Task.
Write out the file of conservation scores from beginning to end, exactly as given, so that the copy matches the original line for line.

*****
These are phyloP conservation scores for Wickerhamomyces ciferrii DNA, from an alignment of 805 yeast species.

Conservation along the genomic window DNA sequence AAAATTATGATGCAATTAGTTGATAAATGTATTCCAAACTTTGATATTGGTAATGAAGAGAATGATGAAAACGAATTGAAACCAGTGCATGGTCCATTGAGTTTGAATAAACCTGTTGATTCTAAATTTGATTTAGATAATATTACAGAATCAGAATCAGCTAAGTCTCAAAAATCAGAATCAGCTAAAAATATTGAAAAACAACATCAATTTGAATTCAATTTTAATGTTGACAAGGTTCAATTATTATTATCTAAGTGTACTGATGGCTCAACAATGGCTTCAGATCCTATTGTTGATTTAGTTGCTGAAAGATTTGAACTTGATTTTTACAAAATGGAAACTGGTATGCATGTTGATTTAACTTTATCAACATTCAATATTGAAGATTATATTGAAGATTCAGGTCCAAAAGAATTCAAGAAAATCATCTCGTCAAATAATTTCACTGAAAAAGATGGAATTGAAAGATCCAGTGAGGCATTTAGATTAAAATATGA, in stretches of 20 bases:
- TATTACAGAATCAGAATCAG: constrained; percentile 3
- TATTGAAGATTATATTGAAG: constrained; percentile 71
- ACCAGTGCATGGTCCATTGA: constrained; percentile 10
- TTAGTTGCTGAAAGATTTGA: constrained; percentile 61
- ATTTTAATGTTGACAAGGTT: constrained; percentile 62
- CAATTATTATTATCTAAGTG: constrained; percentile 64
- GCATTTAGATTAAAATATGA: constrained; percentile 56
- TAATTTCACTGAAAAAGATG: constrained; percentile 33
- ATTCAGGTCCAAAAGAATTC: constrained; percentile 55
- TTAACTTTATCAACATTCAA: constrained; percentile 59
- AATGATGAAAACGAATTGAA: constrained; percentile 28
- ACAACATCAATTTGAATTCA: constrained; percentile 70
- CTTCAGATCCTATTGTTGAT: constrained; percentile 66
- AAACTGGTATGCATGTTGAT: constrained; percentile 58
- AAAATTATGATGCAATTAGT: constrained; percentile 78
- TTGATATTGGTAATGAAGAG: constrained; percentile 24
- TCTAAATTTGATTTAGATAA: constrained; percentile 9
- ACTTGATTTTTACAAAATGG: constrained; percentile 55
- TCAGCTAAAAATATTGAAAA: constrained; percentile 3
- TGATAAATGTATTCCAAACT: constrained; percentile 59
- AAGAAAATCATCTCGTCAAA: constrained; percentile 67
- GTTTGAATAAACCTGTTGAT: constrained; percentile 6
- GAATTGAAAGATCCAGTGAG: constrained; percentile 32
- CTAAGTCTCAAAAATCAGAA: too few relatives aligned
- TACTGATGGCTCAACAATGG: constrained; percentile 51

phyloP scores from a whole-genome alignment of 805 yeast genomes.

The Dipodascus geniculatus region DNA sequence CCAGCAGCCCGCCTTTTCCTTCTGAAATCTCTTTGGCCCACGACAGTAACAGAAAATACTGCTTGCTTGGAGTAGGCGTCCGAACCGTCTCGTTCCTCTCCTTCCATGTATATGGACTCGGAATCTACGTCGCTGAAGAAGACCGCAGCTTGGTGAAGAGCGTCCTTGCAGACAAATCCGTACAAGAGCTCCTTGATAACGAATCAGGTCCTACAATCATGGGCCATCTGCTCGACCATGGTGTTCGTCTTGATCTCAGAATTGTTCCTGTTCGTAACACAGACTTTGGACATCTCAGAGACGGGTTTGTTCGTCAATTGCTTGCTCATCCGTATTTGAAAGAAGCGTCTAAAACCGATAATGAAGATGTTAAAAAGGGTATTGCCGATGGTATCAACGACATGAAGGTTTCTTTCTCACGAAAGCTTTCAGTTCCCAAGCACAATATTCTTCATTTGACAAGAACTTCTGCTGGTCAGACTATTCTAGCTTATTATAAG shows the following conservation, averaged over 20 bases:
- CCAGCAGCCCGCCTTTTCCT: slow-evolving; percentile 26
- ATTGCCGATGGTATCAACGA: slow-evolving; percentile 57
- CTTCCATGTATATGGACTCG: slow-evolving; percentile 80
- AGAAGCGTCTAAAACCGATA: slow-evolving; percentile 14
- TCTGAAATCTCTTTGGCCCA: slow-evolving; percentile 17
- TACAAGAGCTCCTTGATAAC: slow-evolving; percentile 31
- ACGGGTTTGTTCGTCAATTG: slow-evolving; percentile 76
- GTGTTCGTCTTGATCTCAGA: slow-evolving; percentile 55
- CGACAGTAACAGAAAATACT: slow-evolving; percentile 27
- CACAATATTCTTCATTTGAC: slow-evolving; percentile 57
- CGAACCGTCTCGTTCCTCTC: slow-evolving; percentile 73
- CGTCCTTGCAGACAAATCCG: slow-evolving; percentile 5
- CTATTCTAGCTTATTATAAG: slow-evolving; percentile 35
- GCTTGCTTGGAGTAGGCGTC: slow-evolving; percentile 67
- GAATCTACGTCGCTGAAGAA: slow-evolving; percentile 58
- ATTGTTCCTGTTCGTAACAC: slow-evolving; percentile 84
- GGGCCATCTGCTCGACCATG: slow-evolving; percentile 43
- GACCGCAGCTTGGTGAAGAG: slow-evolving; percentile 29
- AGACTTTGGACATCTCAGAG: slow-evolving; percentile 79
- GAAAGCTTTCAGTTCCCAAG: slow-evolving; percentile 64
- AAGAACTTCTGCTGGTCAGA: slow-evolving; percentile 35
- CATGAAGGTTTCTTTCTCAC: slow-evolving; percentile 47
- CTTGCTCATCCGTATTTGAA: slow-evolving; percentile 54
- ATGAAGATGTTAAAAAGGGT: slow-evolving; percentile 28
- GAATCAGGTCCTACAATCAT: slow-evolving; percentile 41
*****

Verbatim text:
These are phyloP conservation scores for Wickerhamomyces ciferrii DNA, from an alignment of 805 yeast species.

Conservation along the genomic window DNA sequence AAAATTATGATGCAATTAGTTGATAAATGTATTCCAAACTTTGATATTGGTAATGAAGAGAATGATGAAAACGAATTGAAACCAGTGCATGGTCCATTGAGTTTGAATAAACCTGTTGATTCTAAATTTGATTTAGATAATATTACAGAATCAGAATCAGCTAAGTCTCAAAAATCAGAATCAGCTAAAAATATTGAAAAACAACATCAATTTGAATTCAATTTTAATGTTGACAAGGTTCAATTATTATTATCTAAGTGTACTGATGGCTCAACAATGGCTTCAGATCCTATTGTTGATTTAGTTGCTGAAAGATTTGAACTTGATTTTTACAAAATGGAAACTGGTATGCATGTTGATTTAACTTTATCAACATTCAATATTGAAGATTATATTGAAGATTCAGGTCCAAAAGAATTCAAGAAAATCATCTCGTCAAATAATTTCACTGAAAAAGATGGAATTGAAAGATCCAGTGAGGCATTTAGATTAAAATATGA, in stretches of 20 bases:
- TATTACAGAATCAGAATCAG: constrained; percentile 3
- TATTGAAGATTATATTGAAG: constrained; percentile 71
- ACCAGTGCATGGTCCATTGA: constrained; percentile 10
- TTAGTTGCTGAAAGATTTGA: constrained; percentile 61
- ATTTTAATGTTGACAAGGTT: constrained; percentile 62
- CAATTATTATTATCTAAGTG: constrained; percentile 64
- GCATTTAGATTAAAATATGA: constrained; percentile 56
- TAATTTCACTGAAAAAGATG: constrained; percentile 33
- ATTCAGGTCCAAAAGAATTC: constrained; percentile 55
- TTAACTTTATCAACATTCAA: constrained; percentile 59
- AATGATGAAAACGAATTGAA: constrained; percentile 28
- ACAACATCAATTTGAATTCA: constrained; percentile 70
- CTTCAGATCCTATTGTTGAT: constrained; percentile 66
- AAACTGGTATGCATGTTGAT: constrained; percentile 58
- AAAATTATGATGCAATTAGT: constrained; percentile 78
- TTGATATTGGTAATGAAGAG: constrained; percentile 24
- TCTAAATTTGATTTAGATAA: constrained; percentile 9
- ACTTGATTTTTACAAAATGG: constrained; percentile 55
- TCAGCTAAAAATATTGAAAA: constrained; percentile 3
- TGATAAATGTATTCCAAACT: constrained; percentile 59
- AAGAAAATCATCTCGTCAAA: constrained; percentile 67
- GTTTGAATAAACCTGTTGAT: constrained; percentile 6
- GAATTGAAAGATCCAGTGAG: constrained; percentile 32
- CTAAGTCTCAAAAATCAGAA: too few relatives aligned
- TACTGATGGCTCAACAATGG: constrained; percentile 51

phyloP scores from a whole-genome alignment of 805 yeast genomes.

The Dipodascus geniculatus region DNA sequence CCAGCAGCCCGCCTTTTCCTTCTGAAATCTCTTTGGCCCACGACAGTAACAGAAAATACTGCTTGCTTGGAGTAGGCGTCCGAACCGTCTCGTTCCTCTCCTTCCATGTATATGGACTCGGAATCTACGTCGCTGAAGAAGACCGCAGCTTGGTGAAGAGCGTCCTTGCAGACAAATCCGTACAAGAGCTCCTTGATAACGAATCAGGTCCTACAATCATGGGCCATCTGCTCGACCATGGTGTTCGTCTTGATCTCAGAATTGTTCCTGTTCGTAACACAGACTTTGGACATCTCAGAGACGGGTTTGTTCGTCAATTGCTTGCTCATCCGTATTTGAAAGAAGCGTCTAAAACCGATAATGAAGATGTTAAAAAGGGTATTGCCGATGGTATCAACGACATGAAGGTTTCTTTCTCACGAAAGCTTTCAGTTCCCAAGCACAATATTCTTCATTTGACAAGAACTTCTGCTGGTCAGACTATTCTAGCTTATTATAAG shows the following conservation, averaged over 20 bases:
- CCAGCAGCCCGCCTTTTCCT: slow-evolving; percentile 26
- ATTGCCGATGGTATCAACGA: slow-evolving; percentile 57
- CTTCCATGTATATGGACTCG: slow-evolving; percentile 80
- AGAAGCGTCTAAAACCGATA: slow-evolving; percentile 14
- TCTGAAATCTCTTTGGCCCA: slow-evolving; percentile 17
- TACAAGAGCTCCTTGATAAC: slow-evolving; percentile 31
- ACGGGTTTGTTCGTCAATTG: slow-evolving; percentile 76
- GTGTTCGTCTTGATCTCAGA: slow-evolving; percentile 55
- CGACAGTAACAGAAAATACT: slow-evolving; percentile 27
- CACAATATTCTTCATTTGAC: slow-evolving; percentile 57
- CGAACCGTCTCGTTCCTCTC: slow-evolving; percentile 73
- CGTCCTTGCAGACAAATCCG: slow-evolving; percentile 5
- CTATTCTAGCTTATTATAAG: slow-evolving; percentile 35
- GCTTGCTTGGAGTAGGCGTC: slow-evolving; percentile 67
- GAATCTACGTCGCTGAAGAA: slow-evolving; percentile 58
- ATTGTTCCTGTTCGTAACAC: slow-evolving; percentile 84
- GGGCCATCTGCTCGACCATG: slow-evolving; percentile 43
- GACCGCAGCTTGGTGAAGAG: slow-evolving; percentile 29
- AGACTTTGGACATCTCAGAG: slow-evolving; percentile 79
- GAAAGCTTTCAGTTCCCAAG: slow-evolving; percentile 64
- AAGAACTTCTGCTGGTCAGA: slow-evolving; percentile 35
- CATGAAGGTTTCTTTCTCAC: slow-evolving; percentile 47
- CTTGCTCATCCGTATTTGAA: slow-evolving; percentile 54
- ATGAAGATGTTAAAAAGGGT: slow-evolving; percentile 28
- GAATCAGGTCCTACAATCAT: slow-evolving; percentile 41